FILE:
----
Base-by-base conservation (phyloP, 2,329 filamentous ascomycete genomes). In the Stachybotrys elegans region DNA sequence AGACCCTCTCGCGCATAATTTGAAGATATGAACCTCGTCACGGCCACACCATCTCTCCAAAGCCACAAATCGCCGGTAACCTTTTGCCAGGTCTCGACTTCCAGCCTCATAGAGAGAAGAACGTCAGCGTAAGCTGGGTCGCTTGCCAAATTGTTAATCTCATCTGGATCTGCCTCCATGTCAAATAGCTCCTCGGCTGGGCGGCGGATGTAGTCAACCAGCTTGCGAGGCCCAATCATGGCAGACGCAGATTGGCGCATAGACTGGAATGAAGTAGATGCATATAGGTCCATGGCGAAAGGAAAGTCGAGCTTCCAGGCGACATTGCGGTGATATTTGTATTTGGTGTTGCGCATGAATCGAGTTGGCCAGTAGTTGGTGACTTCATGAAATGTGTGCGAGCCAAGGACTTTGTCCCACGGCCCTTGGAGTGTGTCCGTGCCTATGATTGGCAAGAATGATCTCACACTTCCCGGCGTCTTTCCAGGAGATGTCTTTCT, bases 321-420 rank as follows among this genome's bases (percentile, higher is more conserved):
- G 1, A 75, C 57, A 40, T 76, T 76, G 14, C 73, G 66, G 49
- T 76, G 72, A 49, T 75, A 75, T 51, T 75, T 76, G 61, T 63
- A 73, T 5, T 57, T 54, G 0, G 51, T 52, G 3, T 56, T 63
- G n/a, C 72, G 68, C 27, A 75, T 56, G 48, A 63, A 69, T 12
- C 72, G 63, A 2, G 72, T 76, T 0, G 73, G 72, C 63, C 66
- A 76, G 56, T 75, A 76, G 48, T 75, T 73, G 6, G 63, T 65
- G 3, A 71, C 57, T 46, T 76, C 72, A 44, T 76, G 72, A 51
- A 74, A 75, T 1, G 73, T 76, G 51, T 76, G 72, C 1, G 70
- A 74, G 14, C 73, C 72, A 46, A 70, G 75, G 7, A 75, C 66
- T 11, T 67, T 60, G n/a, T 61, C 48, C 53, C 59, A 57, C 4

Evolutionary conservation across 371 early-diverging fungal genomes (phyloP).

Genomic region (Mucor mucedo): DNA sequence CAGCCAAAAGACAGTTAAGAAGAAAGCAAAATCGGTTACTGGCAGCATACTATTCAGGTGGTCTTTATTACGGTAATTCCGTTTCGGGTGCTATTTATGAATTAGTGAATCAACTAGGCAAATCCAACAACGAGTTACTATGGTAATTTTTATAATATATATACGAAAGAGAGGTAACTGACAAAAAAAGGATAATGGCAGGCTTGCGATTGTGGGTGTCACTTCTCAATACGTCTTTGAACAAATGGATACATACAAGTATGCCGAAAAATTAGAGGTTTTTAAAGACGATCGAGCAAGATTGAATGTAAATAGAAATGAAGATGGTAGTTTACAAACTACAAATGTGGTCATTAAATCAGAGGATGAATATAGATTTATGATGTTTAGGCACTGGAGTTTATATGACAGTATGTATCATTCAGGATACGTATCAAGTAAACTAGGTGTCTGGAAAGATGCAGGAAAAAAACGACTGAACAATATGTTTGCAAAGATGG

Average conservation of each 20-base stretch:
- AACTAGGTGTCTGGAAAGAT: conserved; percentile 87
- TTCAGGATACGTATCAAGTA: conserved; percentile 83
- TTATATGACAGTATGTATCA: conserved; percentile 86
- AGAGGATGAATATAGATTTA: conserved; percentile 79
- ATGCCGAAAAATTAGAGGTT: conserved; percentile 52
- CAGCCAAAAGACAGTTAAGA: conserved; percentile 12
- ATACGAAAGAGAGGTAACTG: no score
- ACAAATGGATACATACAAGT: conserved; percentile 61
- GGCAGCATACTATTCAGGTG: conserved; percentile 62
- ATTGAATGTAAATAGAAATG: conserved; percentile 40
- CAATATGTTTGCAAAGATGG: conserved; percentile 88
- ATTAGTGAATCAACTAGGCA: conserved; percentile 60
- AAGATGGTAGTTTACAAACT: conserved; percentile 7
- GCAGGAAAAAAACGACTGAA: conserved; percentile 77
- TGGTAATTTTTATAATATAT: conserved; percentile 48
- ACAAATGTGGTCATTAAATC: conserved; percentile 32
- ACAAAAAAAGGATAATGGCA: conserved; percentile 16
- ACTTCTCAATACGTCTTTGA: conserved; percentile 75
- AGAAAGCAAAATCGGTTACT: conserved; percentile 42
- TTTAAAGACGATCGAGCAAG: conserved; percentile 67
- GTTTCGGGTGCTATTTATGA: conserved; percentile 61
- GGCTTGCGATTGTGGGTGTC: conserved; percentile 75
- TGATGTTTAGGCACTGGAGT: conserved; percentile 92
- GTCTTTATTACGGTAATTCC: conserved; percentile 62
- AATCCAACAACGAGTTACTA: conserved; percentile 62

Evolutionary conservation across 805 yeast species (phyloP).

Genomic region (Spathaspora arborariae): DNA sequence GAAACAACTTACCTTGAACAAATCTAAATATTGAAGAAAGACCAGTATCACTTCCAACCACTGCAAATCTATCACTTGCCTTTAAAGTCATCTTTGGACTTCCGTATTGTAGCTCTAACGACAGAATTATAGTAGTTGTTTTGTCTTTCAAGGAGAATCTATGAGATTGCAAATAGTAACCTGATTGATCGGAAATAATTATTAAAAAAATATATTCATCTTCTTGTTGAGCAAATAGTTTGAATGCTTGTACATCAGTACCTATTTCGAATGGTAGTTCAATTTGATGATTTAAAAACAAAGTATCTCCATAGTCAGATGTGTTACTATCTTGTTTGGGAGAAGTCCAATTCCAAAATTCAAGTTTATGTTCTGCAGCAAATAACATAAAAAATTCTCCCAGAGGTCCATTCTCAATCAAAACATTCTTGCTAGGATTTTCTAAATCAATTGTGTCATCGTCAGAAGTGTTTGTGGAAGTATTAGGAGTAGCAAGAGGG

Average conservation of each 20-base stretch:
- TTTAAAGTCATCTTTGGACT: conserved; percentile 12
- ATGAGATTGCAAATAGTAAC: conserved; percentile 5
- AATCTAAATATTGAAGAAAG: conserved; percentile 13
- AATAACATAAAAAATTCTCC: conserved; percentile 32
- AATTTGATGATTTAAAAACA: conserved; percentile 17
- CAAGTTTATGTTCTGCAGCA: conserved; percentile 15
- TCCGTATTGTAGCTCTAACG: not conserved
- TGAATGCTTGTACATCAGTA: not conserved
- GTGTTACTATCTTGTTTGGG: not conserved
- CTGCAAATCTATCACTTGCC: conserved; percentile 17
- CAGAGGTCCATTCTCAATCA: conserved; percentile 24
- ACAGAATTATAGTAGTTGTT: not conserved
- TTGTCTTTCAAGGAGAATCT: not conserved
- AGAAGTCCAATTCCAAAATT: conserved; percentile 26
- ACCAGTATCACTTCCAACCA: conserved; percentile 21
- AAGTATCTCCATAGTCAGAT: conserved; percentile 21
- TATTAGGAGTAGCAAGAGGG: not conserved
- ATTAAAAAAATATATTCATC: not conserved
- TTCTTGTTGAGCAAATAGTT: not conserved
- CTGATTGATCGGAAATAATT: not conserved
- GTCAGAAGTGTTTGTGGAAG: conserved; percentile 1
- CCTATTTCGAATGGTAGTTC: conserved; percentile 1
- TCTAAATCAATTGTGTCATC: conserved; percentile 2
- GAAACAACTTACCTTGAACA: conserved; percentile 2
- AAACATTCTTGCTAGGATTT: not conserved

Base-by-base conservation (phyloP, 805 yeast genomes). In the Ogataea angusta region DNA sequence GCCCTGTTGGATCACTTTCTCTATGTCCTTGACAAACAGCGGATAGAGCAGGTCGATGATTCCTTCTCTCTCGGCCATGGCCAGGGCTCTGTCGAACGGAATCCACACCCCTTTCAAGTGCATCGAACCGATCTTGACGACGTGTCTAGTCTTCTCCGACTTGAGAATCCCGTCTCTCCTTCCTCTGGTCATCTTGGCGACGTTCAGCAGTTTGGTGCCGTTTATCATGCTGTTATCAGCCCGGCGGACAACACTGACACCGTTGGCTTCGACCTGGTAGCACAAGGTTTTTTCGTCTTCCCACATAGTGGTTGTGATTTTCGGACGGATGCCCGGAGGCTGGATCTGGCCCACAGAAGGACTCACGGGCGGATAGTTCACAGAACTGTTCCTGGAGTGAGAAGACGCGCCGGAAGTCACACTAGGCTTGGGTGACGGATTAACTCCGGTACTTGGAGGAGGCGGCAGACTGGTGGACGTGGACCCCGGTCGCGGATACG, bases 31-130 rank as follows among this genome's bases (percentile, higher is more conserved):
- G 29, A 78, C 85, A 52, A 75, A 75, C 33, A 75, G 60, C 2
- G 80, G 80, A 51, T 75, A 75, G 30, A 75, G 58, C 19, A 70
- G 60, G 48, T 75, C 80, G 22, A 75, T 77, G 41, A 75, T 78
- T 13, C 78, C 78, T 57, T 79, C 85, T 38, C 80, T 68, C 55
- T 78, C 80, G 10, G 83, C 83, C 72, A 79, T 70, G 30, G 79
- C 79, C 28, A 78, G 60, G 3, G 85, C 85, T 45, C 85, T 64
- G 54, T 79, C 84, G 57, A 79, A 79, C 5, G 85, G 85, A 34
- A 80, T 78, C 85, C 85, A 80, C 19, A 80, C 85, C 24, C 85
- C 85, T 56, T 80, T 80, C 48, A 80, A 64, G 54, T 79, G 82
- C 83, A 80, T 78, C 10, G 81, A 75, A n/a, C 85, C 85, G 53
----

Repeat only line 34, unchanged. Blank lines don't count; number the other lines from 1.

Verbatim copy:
- TTTAAAGACGATCGAGCAAG: conserved; percentile 67